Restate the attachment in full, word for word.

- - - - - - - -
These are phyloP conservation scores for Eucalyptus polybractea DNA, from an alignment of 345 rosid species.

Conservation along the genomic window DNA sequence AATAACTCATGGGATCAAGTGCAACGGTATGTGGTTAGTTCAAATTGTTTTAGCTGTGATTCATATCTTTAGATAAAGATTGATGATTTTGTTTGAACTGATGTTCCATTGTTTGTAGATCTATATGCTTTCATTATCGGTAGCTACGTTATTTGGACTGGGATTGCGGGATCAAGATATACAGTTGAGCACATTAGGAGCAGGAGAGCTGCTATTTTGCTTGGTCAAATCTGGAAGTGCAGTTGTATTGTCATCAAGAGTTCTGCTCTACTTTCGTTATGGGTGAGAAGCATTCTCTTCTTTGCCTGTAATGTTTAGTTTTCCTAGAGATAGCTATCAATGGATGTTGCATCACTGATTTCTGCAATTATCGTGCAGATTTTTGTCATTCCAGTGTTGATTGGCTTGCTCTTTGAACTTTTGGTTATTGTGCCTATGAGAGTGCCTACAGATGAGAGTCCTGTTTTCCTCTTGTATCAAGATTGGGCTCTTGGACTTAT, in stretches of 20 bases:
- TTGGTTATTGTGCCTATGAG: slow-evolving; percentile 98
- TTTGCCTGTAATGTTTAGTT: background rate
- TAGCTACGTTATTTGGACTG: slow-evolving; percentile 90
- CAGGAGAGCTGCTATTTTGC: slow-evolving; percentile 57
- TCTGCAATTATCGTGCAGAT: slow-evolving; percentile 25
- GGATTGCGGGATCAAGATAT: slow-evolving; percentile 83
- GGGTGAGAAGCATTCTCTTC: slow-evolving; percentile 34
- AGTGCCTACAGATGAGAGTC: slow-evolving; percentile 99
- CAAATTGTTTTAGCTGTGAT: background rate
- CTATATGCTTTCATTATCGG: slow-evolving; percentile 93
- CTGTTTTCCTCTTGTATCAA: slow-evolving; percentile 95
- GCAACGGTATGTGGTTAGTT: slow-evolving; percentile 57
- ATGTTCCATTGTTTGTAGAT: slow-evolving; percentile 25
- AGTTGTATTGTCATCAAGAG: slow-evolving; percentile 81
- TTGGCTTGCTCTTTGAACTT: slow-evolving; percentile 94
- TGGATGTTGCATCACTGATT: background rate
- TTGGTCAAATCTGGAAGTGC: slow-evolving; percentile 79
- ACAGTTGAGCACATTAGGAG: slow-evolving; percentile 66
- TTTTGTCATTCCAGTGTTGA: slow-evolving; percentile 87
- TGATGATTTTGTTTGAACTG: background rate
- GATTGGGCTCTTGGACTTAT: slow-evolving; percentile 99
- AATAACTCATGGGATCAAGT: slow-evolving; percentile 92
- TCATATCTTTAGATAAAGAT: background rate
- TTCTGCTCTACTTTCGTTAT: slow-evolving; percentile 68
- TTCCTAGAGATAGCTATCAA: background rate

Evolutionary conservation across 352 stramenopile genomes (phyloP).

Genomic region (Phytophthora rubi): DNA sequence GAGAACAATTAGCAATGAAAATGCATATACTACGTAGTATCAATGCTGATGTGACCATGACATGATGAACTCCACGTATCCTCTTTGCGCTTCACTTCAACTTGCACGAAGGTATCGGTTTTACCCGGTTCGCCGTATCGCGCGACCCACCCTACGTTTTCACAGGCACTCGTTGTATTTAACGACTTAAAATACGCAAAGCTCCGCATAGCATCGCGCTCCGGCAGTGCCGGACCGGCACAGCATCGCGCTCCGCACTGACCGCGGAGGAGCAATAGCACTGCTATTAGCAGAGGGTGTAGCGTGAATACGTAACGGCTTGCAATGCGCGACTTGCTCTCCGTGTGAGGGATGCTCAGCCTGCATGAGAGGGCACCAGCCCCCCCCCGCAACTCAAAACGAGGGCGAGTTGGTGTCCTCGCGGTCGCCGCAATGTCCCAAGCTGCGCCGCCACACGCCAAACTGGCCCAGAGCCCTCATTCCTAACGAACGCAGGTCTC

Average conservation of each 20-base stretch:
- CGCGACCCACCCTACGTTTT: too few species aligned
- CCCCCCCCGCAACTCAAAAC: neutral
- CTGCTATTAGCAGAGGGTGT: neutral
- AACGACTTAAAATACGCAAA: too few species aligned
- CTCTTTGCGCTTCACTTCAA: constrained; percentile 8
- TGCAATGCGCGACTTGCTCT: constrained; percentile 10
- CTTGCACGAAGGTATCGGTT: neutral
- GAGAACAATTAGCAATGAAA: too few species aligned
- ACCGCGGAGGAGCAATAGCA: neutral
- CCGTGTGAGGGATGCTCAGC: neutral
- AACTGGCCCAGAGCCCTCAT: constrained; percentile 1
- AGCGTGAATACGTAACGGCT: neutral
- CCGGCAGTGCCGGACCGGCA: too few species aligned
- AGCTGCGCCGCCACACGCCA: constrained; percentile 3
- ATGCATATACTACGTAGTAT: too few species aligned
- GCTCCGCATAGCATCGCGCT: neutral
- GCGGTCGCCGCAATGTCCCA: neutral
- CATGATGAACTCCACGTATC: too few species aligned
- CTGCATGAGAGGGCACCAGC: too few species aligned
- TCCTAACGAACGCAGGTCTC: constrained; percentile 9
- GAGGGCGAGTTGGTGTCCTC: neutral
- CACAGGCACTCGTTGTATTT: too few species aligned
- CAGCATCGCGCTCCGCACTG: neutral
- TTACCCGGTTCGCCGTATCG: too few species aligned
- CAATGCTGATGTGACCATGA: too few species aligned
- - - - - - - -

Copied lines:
These are phyloP conservation scores for Eucalyptus polybractea DNA, from an alignment of 345 rosid species.

Conservation along the genomic window DNA sequence AATAACTCATGGGATCAAGTGCAACGGTATGTGGTTAGTTCAAATTGTTTTAGCTGTGATTCATATCTTTAGATAAAGATTGATGATTTTGTTTGAACTGATGTTCCATTGTTTGTAGATCTATATGCTTTCATTATCGGTAGCTACGTTATTTGGACTGGGATTGCGGGATCAAGATATACAGTTGAGCACATTAGGAGCAGGAGAGCTGCTATTTTGCTTGGTCAAATCTGGAAGTGCAGTTGTATTGTCATCAAGAGTTCTGCTCTACTTTCGTTATGGGTGAGAAGCATTCTCTTCTTTGCCTGTAATGTTTAGTTTTCCTAGAGATAGCTATCAATGGATGTTGCATCACTGATTTCTGCAATTATCGTGCAGATTTTTGTCATTCCAGTGTTGATTGGCTTGCTCTTTGAACTTTTGGTTATTGTGCCTATGAGAGTGCCTACAGATGAGAGTCCTGTTTTCCTCTTGTATCAAGATTGGGCTCTTGGACTTAT, in stretches of 20 bases:
- TTGGTTATTGTGCCTATGAG: slow-evolving; percentile 98
- TTTGCCTGTAATGTTTAGTT: background rate
- TAGCTACGTTATTTGGACTG: slow-evolving; percentile 90
- CAGGAGAGCTGCTATTTTGC: slow-evolving; percentile 57
- TCTGCAATTATCGTGCAGAT: slow-evolving; percentile 25
- GGATTGCGGGATCAAGATAT: slow-evolving; percentile 83
- GGGTGAGAAGCATTCTCTTC: slow-evolving; percentile 34
- AGTGCCTACAGATGAGAGTC: slow-evolving; percentile 99
- CAAATTGTTTTAGCTGTGAT: background rate
- CTATATGCTTTCATTATCGG: slow-evolving; percentile 93
- CTGTTTTCCTCTTGTATCAA: slow-evolving; percentile 95
- GCAACGGTATGTGGTTAGTT: slow-evolving; percentile 57
- ATGTTCCATTGTTTGTAGAT: slow-evolving; percentile 25
- AGTTGTATTGTCATCAAGAG: slow-evolving; percentile 81
- TTGGCTTGCTCTTTGAACTT: slow-evolving; percentile 94
- TGGATGTTGCATCACTGATT: background rate
- TTGGTCAAATCTGGAAGTGC: slow-evolving; percentile 79
- ACAGTTGAGCACATTAGGAG: slow-evolving; percentile 66
- TTTTGTCATTCCAGTGTTGA: slow-evolving; percentile 87
- TGATGATTTTGTTTGAACTG: background rate
- GATTGGGCTCTTGGACTTAT: slow-evolving; percentile 99
- AATAACTCATGGGATCAAGT: slow-evolving; percentile 92
- TCATATCTTTAGATAAAGAT: background rate
- TTCTGCTCTACTTTCGTTAT: slow-evolving; percentile 68
- TTCCTAGAGATAGCTATCAA: background rate

Evolutionary conservation across 352 stramenopile genomes (phyloP).

Genomic region (Phytophthora rubi): DNA sequence GAGAACAATTAGCAATGAAAATGCATATACTACGTAGTATCAATGCTGATGTGACCATGACATGATGAACTCCACGTATCCTCTTTGCGCTTCACTTCAACTTGCACGAAGGTATCGGTTTTACCCGGTTCGCCGTATCGCGCGACCCACCCTACGTTTTCACAGGCACTCGTTGTATTTAACGACTTAAAATACGCAAAGCTCCGCATAGCATCGCGCTCCGGCAGTGCCGGACCGGCACAGCATCGCGCTCCGCACTGACCGCGGAGGAGCAATAGCACTGCTATTAGCAGAGGGTGTAGCGTGAATACGTAACGGCTTGCAATGCGCGACTTGCTCTCCGTGTGAGGGATGCTCAGCCTGCATGAGAGGGCACCAGCCCCCCCCCGCAACTCAAAACGAGGGCGAGTTGGTGTCCTCGCGGTCGCCGCAATGTCCCAAGCTGCGCCGCCACACGCCAAACTGGCCCAGAGCCCTCATTCCTAACGAACGCAGGTCTC

Average conservation of each 20-base stretch:
- CGCGACCCACCCTACGTTTT: too few species aligned
- CCCCCCCCGCAACTCAAAAC: neutral
- CTGCTATTAGCAGAGGGTGT: neutral
- AACGACTTAAAATACGCAAA: too few species aligned
- CTCTTTGCGCTTCACTTCAA: constrained; percentile 8
- TGCAATGCGCGACTTGCTCT: constrained; percentile 10
- CTTGCACGAAGGTATCGGTT: neutral
- GAGAACAATTAGCAATGAAA: too few species aligned
- ACCGCGGAGGAGCAATAGCA: neutral
- CCGTGTGAGGGATGCTCAGC: neutral
- AACTGGCCCAGAGCCCTCAT: constrained; percentile 1
- AGCGTGAATACGTAACGGCT: neutral
- CCGGCAGTGCCGGACCGGCA: too few species aligned
- AGCTGCGCCGCCACACGCCA: constrained; percentile 3
- ATGCATATACTACGTAGTAT: too few species aligned
- GCTCCGCATAGCATCGCGCT: neutral
- GCGGTCGCCGCAATGTCCCA: neutral
- CATGATGAACTCCACGTATC: too few species aligned
- CTGCATGAGAGGGCACCAGC: too few species aligned
- TCCTAACGAACGCAGGTCTC: constrained; percentile 9
- GAGGGCGAGTTGGTGTCCTC: neutral
- CACAGGCACTCGTTGTATTT: too few species aligned
- CAGCATCGCGCTCCGCACTG: neutral
- TTACCCGGTTCGCCGTATCG: too few species aligned
- CAATGCTGATGTGACCATGA: too few species aligned